The federal court in the Southern District of New York didn’t buy Merrill’s defenses. Perhaps influenced by factors such as the Enron relationship and Merrill’s prior role as Allegheny’s investment banker, and noting the absence of a reference to the concept of reliance in the confidentiality agreement, the court ruled that “a disclaimer is generally enforceable only if it tracks the substance of the alleged misrepresentation.” In other words, a general, non-specific disclaimer and a relatively standard package of contractual protections including an integration clause weren’t a sufficient defense, particularly with respect to matters uniquely within Merrill’s knowledge. While as a general matter a party who specifically disclaims reliance on representations in a contract cannot later allege it was fraudulently induced to enter the contract by the disclaimed representations, in this case the absence of narrowly targeted disclaimers, i.e., specifically related to the Enron relationship, the qualifications of GEM management and even the wash trades, doomed the Merrill defense. The Court denied virtually all of Merrill’s motion to dismiss the case, raising the possibility of a costly, lengthy and unpredictable trial.
The 2003 decision of the Delaware Chancery court in Glouster Holding Corp. vs. U.S. Tape and Sticky Products, LLC reached a similar result. In that case the aggrieved buyer raised counterclaims against the seller for failing to disclose various matters, including environmental problems, uncollectible accounts receivable and hidden payables, based on theories of fraud and breach of representations and warranties, among others. As in the Merrill case, the seller based its defense on a disclaimer of liability for evaluation material in the confidentiality agreement and provisions in the definitive agreement including a sole remedy provision, an integration clause and a provision to the effect that the assets were conveyed “where is as is with no express or implied warranties as to use, fitness, condition or otherwise.” Applying Massachusetts law, the court denied the seller’s motion to dismiss the case, sending it to trial. In so doing the court rejected the notion that provisions such as those used by the seller, including the integration clause, were sufficient to create an automatic defense to a fraud claim.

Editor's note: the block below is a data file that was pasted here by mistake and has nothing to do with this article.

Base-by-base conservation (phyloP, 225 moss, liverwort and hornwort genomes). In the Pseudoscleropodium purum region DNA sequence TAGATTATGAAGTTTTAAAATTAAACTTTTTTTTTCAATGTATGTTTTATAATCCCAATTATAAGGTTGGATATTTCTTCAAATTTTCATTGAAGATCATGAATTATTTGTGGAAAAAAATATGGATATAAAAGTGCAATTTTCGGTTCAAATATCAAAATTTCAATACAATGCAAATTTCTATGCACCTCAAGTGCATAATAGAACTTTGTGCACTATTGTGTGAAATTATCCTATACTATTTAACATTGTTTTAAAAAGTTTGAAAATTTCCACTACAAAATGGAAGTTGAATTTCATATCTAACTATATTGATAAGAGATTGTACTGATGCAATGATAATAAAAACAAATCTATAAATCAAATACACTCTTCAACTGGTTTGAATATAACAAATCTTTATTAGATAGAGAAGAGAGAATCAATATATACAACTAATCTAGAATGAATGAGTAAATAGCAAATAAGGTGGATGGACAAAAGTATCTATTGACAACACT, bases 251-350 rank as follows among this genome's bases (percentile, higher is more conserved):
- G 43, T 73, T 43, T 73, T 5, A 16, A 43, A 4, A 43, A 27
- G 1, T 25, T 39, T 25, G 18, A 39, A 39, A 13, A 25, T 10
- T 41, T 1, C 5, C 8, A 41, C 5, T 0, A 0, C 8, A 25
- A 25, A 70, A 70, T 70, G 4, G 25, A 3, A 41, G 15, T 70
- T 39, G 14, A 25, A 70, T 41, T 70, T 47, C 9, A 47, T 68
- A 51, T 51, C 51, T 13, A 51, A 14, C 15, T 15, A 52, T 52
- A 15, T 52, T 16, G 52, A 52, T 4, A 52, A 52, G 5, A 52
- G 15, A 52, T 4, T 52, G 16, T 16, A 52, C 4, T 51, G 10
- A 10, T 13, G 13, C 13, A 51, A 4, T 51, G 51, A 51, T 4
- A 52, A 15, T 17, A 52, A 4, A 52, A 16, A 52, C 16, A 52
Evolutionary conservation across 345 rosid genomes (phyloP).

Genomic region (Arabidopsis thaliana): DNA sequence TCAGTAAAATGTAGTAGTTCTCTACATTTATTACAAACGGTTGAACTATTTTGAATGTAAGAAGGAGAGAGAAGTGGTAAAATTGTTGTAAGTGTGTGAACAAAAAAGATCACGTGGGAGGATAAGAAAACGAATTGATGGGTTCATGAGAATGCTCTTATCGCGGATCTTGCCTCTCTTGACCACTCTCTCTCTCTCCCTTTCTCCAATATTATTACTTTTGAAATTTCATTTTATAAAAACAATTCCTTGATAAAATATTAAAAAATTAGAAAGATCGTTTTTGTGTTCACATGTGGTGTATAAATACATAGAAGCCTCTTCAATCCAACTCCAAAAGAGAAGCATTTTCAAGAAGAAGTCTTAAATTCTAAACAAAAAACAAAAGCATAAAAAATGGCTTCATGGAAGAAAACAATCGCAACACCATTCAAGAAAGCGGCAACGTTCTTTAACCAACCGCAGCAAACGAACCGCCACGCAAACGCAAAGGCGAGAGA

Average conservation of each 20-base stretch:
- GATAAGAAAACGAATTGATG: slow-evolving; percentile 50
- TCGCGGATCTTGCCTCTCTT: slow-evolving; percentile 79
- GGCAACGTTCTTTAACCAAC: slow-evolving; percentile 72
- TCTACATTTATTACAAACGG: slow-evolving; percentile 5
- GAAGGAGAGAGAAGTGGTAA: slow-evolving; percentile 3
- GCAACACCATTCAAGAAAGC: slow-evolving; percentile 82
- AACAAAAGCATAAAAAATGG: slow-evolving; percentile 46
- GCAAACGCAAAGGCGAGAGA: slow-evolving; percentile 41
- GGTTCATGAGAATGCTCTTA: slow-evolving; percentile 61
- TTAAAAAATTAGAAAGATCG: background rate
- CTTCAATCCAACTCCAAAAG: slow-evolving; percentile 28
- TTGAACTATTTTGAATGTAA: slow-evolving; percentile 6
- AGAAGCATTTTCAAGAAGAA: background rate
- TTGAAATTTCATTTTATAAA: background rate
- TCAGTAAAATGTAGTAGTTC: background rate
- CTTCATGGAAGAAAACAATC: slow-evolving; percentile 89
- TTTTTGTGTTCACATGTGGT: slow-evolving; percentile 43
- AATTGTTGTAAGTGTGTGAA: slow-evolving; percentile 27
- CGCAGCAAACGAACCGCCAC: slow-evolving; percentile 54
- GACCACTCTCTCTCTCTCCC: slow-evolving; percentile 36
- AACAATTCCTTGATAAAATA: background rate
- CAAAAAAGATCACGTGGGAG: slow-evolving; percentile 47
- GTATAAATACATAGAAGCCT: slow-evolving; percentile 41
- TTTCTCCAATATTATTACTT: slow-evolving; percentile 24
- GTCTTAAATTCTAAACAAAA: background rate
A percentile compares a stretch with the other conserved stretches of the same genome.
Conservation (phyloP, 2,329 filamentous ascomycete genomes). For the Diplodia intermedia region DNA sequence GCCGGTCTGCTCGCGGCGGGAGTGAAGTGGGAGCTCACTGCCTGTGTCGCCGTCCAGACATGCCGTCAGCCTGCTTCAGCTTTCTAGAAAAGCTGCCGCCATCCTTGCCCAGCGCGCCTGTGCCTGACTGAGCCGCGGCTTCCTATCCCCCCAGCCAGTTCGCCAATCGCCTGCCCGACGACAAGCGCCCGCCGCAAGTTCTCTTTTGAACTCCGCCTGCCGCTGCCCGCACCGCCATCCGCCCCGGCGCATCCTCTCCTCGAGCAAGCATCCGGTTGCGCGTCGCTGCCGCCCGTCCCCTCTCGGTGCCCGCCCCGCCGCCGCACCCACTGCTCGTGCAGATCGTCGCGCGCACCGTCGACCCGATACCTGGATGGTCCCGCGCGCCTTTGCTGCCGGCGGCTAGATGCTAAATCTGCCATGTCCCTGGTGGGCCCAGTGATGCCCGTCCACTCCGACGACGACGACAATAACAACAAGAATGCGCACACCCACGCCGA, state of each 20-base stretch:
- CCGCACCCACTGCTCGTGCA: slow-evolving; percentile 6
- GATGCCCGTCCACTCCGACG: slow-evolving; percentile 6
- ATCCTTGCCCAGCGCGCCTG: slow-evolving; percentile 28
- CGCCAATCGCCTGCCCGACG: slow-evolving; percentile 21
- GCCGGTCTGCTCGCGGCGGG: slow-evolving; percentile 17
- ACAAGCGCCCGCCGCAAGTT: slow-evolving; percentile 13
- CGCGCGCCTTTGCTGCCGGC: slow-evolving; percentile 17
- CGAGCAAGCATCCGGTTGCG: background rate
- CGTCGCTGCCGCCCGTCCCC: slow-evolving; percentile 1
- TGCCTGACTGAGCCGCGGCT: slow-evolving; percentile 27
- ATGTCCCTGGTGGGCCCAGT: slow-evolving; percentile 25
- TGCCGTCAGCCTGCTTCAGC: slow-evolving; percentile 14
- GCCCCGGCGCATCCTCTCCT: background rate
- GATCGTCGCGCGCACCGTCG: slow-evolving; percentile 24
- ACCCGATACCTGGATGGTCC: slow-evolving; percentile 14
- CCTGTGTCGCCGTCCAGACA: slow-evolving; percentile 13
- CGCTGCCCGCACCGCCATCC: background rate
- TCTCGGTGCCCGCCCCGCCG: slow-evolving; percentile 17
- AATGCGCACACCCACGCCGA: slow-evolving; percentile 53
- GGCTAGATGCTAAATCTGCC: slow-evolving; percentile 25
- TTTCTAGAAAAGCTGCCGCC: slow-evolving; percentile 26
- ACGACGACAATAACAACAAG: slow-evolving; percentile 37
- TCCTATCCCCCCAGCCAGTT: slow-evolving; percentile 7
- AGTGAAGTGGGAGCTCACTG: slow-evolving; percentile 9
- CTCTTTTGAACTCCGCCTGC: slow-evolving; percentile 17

The sellers in these cases may have asked, “What went wrong?” Can a seller ever fully insulate itself from post-closing claims? The recent cases cast doubt on the efficacy of customary defenses, no matter how carefully crafted. Nonetheless, a number of steps can be suggested for a seller seeking to prevent post-closing claims, and particularly claims that are not well grounded or even frivolous.
* Tell the truth. There is no better defense against a fraud claim than to avoid fraud or the appearance of it, and to provide full information to the buyer. It will save pain later and can also elevate the overall tone of the negotiations.
* Continue to use the full panoply of contractual provisions, e.g., sole remedy provisions, limitation of representations to those in the definitive agreement, integration clauses, etc. Most significantly, consider using specific rather than general disclaimers. In this regard, the practice that has emerged with respect to forward looking disclosure language in public disclosure documents (and in many material adverse change/effect clauses) may provide useful guidance.